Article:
Going to bed during the ‘golden hour’ between 10pm and 11pm slashes the risk of developing heart disease, according to a major study.

Researchers discovered a correlation between sleeping late and higher risk for strokes, and especially among women.

According to University of Exeter, going to sleep after midnight can damage your heart because you are less likely see the morning sun. This disrupts the body’s natural clock.

The study examined data from over 88,000 British citizens aged 43 to 74.

The wrist watches were worn by participants for one week. They monitored when they fell asleep, woke up and answered any questions regarding their daily lives.

These records were compared to their five-year medical records, which included cases of heart attack, stroke, and heart disease.

According to research, those who go to bed between 10 and 10.59 each night have the lowest risk of developing heart problems.

Researchers at the University of Exeter looked at data from more than 88,000 British adults between the age of 43 and 74. Participants wore wrist trackers for a week which monitored what time they fell asleep and woke up, and also answered questions about their lifestyles. The team found the lowest rate of heart problems was in those who went to sleep between 10pm and 10.59pm each night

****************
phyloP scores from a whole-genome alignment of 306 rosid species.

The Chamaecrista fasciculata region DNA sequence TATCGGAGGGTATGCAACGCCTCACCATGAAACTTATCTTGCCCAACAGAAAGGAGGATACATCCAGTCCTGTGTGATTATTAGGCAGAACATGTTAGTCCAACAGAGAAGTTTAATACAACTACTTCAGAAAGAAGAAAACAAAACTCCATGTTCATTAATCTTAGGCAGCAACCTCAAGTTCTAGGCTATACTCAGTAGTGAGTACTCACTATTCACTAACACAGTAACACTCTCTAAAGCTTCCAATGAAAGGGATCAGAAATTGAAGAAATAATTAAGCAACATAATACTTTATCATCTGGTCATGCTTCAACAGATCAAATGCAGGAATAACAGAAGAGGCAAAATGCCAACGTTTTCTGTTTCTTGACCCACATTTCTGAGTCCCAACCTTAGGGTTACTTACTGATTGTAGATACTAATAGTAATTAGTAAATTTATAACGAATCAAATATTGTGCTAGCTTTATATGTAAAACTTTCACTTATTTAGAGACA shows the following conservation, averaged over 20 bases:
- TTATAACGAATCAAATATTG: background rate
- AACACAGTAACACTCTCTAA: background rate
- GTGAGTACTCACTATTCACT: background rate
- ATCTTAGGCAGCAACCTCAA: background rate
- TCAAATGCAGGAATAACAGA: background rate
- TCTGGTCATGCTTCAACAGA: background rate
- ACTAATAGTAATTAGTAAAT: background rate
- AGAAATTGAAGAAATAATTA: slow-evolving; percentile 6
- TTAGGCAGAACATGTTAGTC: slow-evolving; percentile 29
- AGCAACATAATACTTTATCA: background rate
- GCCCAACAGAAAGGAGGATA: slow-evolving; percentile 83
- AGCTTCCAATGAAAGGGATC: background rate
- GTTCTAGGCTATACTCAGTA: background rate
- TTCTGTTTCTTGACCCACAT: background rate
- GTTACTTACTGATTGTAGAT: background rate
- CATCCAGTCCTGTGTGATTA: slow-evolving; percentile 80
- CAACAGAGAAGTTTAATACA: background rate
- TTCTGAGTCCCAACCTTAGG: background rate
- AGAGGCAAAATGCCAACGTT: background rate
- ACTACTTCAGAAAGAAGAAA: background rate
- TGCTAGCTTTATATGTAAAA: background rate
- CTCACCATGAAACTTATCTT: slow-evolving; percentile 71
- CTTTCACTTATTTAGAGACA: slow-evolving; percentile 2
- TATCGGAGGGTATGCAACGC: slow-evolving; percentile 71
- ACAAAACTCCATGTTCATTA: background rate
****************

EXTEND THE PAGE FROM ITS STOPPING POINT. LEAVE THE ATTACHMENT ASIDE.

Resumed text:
Researchers at the University of Exeter looked at data from more than 88,000 British adults between the age of 43 and 74. The wrist watches were worn by participants for one week. They monitored when they fell asleep, woke up, as well as answering questions about how their life was going. Researchers found that people who went to bed between 10.59 and 10:59 each night had the lowest risk of developing heart disease.


You can help yourself fall asleep by following a bedtime routine.

It is not easy to keep to a strict schedule. While this may not be a significant problem for the majority of people, it is problematic for insomnia sufferers.

It all depends on your personal preferences, but it is important that you establish a routine and follow it.

Sleep at regular times

To begin with, you should sleep at regular hours. It helps the brain and body to become accustomed to a routine.

Adults need to sleep between 6-9 hours each night. A regular bedtime can be established by setting a time for you to get up each morning.

Also, it is important that you wake up every day at the same time. It may sound like a great idea to get some sleep in after a hard night but it can cause disruptions to your sleeping patterns.

Be sure to wind down

Preparing for bed is an important stage. You have many options for relaxing:

  • Warm, but not hot, baths will allow your body to reach the ideal temperature for relaxation.